[Editor’s Note: This review may contain spoilers]
Writer: Adam Glass
Artists: Ryan Benjamin & Richard Friend (“Robin Vs. Robin”) Jose Luis & Jordi Tarragona (“Joy To The World”)
Color Artist: Hi-Fi
Letters: Rob Leigh
“Robin Vs. Robin” and “Joy To The World” Hot on the trail of the super criminal known only as “The Other” Damian Wayne has come to the conclusion that Red Hood, his new mentor, has been playing him and could actually be the villain he’s been looking for. This issue sees brother fight brother while fractures form between the other members of the Teen Titans.
As I’ve come to expect, the writing from Adam Glass in this issue is great. He manages to nail Jason Todd’s personality, clearly show the differences between Red Hood and Robin, and perfectly encapsulate the relationship between the two “Brothers.” The action and fight sequences between the two are brilliantly written, and littered with some extremely colorful and clever dialogue.
The second story, featuring Red Arrow, D’Jinn, Crush, Kid-Flash and Roundhouse is also terrific. Emiko has a lot on her plate, trying to corral the team and get them to full combat efficiency. The sudden appearance of a super-villain, with a ridiculous name but incredible powers, leads to further turmoil within the group, and brings further revelations concerning the blossoming relationships between the Titans.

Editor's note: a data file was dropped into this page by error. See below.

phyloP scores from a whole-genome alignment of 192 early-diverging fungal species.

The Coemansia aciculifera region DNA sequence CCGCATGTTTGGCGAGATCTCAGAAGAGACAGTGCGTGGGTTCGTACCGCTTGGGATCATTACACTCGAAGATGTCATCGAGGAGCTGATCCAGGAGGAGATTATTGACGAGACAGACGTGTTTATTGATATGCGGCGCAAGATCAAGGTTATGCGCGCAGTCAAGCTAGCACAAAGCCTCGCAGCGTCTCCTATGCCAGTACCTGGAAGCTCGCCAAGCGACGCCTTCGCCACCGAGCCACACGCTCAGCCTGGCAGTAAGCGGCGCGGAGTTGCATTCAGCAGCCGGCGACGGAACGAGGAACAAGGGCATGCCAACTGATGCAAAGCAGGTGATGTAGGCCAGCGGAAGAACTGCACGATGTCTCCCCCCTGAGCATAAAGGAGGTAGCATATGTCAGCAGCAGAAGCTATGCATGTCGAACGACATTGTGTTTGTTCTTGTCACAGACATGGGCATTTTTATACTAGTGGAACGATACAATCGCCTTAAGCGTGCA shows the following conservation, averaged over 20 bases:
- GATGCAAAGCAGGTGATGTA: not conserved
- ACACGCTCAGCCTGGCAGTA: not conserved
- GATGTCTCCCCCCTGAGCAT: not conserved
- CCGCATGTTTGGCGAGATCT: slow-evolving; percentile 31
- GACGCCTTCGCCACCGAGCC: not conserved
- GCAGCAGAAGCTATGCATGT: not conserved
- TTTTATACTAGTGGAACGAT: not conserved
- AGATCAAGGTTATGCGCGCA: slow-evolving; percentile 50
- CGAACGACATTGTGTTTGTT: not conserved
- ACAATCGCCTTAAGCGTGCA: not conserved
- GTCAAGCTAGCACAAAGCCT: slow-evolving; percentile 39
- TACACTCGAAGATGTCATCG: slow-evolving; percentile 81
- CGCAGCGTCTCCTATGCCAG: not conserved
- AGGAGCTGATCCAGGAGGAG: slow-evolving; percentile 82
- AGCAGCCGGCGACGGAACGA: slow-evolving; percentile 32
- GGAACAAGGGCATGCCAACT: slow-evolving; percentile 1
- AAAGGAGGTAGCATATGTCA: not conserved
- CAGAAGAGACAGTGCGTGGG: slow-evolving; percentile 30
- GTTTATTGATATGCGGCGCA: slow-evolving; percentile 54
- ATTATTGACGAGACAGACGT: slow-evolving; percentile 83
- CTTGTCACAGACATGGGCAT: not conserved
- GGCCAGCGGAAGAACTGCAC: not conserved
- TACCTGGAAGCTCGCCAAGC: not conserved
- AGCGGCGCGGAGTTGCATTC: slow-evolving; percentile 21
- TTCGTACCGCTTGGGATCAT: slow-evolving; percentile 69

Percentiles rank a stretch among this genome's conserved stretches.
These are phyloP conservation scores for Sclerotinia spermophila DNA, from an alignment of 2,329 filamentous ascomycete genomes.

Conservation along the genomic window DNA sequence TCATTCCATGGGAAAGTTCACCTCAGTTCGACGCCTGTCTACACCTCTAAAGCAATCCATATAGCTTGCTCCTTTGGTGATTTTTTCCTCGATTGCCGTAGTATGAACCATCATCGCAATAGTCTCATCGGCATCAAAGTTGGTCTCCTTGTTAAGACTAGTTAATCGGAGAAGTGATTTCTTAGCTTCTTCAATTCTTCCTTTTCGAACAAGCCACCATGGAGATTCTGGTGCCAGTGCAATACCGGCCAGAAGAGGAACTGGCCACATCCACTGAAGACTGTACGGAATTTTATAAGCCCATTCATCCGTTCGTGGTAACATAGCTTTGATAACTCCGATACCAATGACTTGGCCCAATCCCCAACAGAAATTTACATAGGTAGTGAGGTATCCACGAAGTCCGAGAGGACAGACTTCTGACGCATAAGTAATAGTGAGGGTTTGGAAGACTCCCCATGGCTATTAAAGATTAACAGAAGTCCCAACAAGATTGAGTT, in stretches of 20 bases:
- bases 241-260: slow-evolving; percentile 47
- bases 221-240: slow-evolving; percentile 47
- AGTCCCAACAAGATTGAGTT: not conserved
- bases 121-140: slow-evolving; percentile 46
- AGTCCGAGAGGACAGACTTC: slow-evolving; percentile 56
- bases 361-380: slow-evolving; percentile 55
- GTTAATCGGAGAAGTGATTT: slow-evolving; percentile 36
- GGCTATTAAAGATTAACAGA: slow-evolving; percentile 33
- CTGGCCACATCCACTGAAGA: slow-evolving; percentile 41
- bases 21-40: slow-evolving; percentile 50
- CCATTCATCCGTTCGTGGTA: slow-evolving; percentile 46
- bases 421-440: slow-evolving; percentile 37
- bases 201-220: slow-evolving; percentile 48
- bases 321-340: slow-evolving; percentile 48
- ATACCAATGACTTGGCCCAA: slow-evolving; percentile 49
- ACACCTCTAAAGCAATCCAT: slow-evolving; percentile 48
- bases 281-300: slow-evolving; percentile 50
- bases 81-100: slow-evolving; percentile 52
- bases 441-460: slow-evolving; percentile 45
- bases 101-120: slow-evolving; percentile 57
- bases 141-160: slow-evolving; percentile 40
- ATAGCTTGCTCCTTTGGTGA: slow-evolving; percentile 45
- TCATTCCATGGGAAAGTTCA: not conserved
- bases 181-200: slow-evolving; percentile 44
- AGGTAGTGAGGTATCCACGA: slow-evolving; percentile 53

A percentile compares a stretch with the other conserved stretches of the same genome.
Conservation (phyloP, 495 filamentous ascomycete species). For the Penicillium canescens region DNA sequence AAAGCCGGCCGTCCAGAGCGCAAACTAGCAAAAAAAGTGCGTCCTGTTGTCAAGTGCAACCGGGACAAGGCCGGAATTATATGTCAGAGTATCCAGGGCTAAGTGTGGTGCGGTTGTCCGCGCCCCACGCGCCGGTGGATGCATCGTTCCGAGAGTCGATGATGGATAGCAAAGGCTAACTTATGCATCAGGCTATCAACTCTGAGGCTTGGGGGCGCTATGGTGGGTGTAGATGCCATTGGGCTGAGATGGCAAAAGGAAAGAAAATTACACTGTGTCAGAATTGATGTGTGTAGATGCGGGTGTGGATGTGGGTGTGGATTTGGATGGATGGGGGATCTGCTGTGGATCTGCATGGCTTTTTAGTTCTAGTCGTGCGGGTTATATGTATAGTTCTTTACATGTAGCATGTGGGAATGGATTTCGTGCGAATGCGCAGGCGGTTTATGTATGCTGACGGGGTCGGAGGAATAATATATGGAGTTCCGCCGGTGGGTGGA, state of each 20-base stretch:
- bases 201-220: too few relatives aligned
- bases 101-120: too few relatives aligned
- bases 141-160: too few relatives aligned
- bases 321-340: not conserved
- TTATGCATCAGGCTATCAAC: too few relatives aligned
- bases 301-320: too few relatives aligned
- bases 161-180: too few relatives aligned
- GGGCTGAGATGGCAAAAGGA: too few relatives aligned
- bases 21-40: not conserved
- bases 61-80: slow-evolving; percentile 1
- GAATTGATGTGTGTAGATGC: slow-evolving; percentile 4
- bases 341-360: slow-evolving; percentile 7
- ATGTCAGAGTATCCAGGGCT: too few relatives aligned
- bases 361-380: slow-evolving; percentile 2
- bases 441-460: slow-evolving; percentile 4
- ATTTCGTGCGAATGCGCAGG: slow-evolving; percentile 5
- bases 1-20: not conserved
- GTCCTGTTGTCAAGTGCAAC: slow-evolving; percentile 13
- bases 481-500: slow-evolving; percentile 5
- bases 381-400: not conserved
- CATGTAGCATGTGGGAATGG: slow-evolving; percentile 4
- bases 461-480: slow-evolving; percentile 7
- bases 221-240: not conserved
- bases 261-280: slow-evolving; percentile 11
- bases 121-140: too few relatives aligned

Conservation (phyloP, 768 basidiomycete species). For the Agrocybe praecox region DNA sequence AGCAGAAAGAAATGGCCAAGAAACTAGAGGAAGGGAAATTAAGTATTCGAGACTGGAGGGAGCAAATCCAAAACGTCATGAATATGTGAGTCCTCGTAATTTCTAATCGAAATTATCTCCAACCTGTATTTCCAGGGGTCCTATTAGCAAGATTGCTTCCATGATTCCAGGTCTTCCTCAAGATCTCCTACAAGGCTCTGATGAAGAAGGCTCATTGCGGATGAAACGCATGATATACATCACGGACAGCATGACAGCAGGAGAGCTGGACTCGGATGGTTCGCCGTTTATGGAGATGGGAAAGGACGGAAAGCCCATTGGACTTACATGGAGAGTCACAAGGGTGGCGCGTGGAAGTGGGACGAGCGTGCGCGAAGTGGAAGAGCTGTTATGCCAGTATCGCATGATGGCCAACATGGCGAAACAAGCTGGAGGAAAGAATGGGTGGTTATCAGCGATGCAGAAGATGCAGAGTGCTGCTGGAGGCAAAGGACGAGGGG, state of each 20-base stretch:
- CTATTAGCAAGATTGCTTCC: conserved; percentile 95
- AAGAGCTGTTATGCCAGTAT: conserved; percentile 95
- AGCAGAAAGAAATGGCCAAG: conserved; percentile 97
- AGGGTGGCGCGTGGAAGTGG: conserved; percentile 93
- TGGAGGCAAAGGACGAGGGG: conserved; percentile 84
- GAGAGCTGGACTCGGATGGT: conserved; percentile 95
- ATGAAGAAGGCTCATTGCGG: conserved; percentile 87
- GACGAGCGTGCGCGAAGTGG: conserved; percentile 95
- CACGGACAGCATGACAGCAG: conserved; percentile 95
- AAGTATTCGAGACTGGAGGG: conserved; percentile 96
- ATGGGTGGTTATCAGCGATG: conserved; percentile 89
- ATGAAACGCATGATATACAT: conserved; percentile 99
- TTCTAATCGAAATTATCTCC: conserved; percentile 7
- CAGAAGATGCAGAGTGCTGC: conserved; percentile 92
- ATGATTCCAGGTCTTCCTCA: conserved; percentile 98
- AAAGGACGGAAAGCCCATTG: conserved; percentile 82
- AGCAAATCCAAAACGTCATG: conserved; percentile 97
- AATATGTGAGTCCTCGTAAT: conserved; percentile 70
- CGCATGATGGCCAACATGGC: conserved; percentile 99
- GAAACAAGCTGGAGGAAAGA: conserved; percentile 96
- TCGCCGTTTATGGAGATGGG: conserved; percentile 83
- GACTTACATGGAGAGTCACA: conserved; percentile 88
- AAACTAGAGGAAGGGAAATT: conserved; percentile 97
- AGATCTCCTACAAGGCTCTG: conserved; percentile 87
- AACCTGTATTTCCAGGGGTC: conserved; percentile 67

The art on “Joy To The World” is very good. Jose Luis and Jordi Tarragona have a light, almost cartoony style which is loose enough to be fun, whilst realistic enough to tell the story without it feeling like an episode of Super-Friends. Their work is also very in-keeping with what regular series artist, Bernard Chang, has given us for the last half dozen or so chapters.
The color art by Hi-Fi and lettering by Rob Leigh is as excellent as we would expect. These are two names that always deliver the goods.
Sadly I am not at all enamoured by the art in the first story “Robin Vs. Robin.” I don’t know if penciller Ryan Benjamin or inker Richard Friend is the cause of this. From the very first page the art is patchy and inconsistent. Jason Todd’s face looks like it was drawn by one artist, who couldn’t be bothered to finish, while Damian’s face is shiny, fully rendered and child-like.
Jason Todd looks all Frank Miller grit, while Damian is completely Amanda Conner-esque. Unfortunately, it doesn’t stop there. On page two Damian looks about 8 years old, all cheeks and chubby youth, whereas on page three he looks about 15 in the first panel (slimmer and older) then goes back to being a chubbier kid, somewhere in between where he was on the last page and where he was at the top of this one. Page five also sees Damian swap faces… and it’s annoying.
Thankfully I can focus on the action and on the brilliant dialogue, ignoring the niggles in the issue. Adam Glass is adding more and more heat to the pot and, with D’Jinn, he has created a character I care about, but who really frightens me. Being a Teen Titans / Titans fan for over three decades (I own the issues where Dick Grayson gave up on being Robin and became Nightwing) no other Titans member has had me more on edge since Raven’s turn to the demonic, or Terra from the legendary “Judas Contract” storyline. I don’t think that there’s higher praise than that.
Bring on Teen Titans #27!
Images Courtesy Of DC Entertainment